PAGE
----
Thursday 25 October 2007

S.O.L.E foods

Many other bloggers are talking about this. Sometimes called the Localvore movement, Ethicurean, whatever label you want to put on it, it's a growing "movement" to think more ethically about our food.

S. sustainable
O. organic
L. local
E. ethical.

Read some futher ponderings here:



The Age.

And before y'all accuse me of jumping on the bandwagon, here's what I want to know??

What does all of this mean, in the real life of real women? Those of us in the 'burbs struggling to make our kids eat ANY vegetable, let alone an ethical one?

Those of us living from pay to pay, with kids in schools, with mortgages and rents?

In short, how does one bring ethical issues in food and sustainability to Glen Waverley? Or Craigieburn?

Here's what I do:

I buy from Aussie Farmers Direct, who guarantee me that my milk comes from the Warnambool Dairy (thus supporting a co-operative venture and local dairy farmers), that my bread is baked in Dandenong.

I use the cardboard boxes from my orders to compost and grow veggies in. I currently have several boxes, down my sideway, where they get the run-off from the spouting, in which I am growing pumpkins, parsley and potatoes.

I water these with the collected shower water when they need it.

I ask questions. To my grocer. To my butcher. And if they can't tell me where they source their product from, I find one who can. If enough of us suburban mums ask our butchers "where does this come from?", maybe they'll start wondering why and THINKING about the products they supply us with.

I can't afford a green water collection system, but I CAN buy a couple of big plastic containers from Bunnings and whack them in the garden beds, to collect rainfall for the dry days.

I can go to a farmers market (and I am not naive enough to think that ALL foods there are SOLE food, btw), but I can buy cheaper and better and a lot more ethically from the Ferntree Gully market, than I can at Safeway.

I eat in season. I refuse to by tomatoes or lettuces or asparagus in winter. I refuse to by gas-packed meat from Coles or Safeway. EVER.

When I can afford it, I buy local meats. When I can't, I buy something that gives me the best return for my dollar, the best "bang for my buck".. a chicken that can be roasted, used for sanga's the next day and the carcass turned into stock.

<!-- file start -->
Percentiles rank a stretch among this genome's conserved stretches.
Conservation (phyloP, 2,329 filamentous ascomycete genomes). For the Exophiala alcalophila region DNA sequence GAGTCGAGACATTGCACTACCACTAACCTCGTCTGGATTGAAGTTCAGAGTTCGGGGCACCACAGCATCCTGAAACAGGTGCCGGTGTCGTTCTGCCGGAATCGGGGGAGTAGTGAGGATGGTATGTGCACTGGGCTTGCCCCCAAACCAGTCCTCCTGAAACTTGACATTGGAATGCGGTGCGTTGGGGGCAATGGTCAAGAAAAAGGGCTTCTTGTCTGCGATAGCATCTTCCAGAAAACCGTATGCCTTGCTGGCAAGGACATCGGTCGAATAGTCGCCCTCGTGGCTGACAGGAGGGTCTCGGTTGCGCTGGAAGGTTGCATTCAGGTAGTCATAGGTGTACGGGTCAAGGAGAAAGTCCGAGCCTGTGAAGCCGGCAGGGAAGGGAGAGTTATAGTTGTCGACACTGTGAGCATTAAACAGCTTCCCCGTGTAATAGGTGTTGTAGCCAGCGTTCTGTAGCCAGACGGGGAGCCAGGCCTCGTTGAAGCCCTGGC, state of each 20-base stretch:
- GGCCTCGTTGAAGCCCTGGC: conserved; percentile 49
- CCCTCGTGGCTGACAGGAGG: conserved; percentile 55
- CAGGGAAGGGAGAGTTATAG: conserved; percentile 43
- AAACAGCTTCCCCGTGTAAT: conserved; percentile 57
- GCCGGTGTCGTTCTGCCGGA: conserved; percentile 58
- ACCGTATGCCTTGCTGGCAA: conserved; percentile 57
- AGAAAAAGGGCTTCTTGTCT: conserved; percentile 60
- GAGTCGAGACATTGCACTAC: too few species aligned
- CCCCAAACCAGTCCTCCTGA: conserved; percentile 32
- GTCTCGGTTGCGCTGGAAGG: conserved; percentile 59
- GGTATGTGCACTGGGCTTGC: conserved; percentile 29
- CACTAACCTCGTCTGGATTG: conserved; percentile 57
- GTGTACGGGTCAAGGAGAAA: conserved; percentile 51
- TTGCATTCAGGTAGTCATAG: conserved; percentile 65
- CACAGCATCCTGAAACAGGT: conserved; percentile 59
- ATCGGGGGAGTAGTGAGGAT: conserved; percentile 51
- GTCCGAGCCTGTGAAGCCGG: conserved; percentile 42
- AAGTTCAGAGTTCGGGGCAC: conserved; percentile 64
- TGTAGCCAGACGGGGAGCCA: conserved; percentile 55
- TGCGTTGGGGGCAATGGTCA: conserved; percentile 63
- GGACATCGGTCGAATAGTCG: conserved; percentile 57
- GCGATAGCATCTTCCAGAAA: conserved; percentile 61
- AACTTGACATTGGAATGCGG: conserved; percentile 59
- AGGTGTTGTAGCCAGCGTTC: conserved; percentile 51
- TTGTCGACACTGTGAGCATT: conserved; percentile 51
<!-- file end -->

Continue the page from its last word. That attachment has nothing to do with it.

I talk to my kids about the choices I make and why I make them.

I rob Peter to pay Paul. I buy home-brand flour, so I can afford recycled loo paper. I pay more for ethical, environmentally friendly cleaning products (and make some of my own), and pay it off by shopping at Aldi for dogfood and canned tomatoes. I buy an organic pineapple for a fruit platter, at my local green grocer, but I pay it off by using non-organic Coles cabbage in my stews.


So, tell me, dear readers. What do YOU do?? HOW do you do it? What more can WE do??

If you want to debate the ethics or the perceived "wankiness" of this movement, some of the links above are the place. What I want this post to be is a place where we can list places, ideas, THINGS that we can do, out there in Mortgage Land, out there in "do I pay the gas bill or eat ethically" land... out in the real world.

It can be done, I know it can. Eating ethically and sustainably on a normal family income, making normal family choice. It's NOT about eco-friendly larks vomit. It's about being aware, and making sure our suppliers of food, out in the 'burbs; the butchers and the grocers and the bakers KNOW that SOLE foods are not just important in the rarefied atmosphere of urban hippies, but to you and I as well.


grocer said...

wankiness? I agree, but I hope you don't mean my post. stay tuned for more.

purple goddess said...

Actually, it was sticky's self-perceived "wankiness" I was referring to.

I am really hoping to open up some REAL dialogue for those of us who do see SOLE food as an important part of the way we consume, but are not quite sure how to go about it every day, or even one day a week. When it's cheaper to buy soy sauce from our local Vietnamese grocer, knowing it has racked up a gazillion food miles, co we've got school fees to cover this month.

Bring it AWN!!!

stickyfingers said...

Bandwagons are built for the ride. Blogs are food for thought, and I'm glad you've saddled up on this chewy topic.

Yes, no matter where you live, it's about asking your butcher, baker, grocer or supermarket to provide what you want to buy at the price you want to pay for it.

Coles has seen a major backlash since removing from stock the items people love and are looking to redress things. It takes that kind of action to make a change, we now just need to be mindful of what we ask for. Are the things we buy impacting on the crisis in the farming community? Are we doing ourselves out of jobs by buying mostly imported goods? Lets move out of the 'now' and think what can we do for our future generations?

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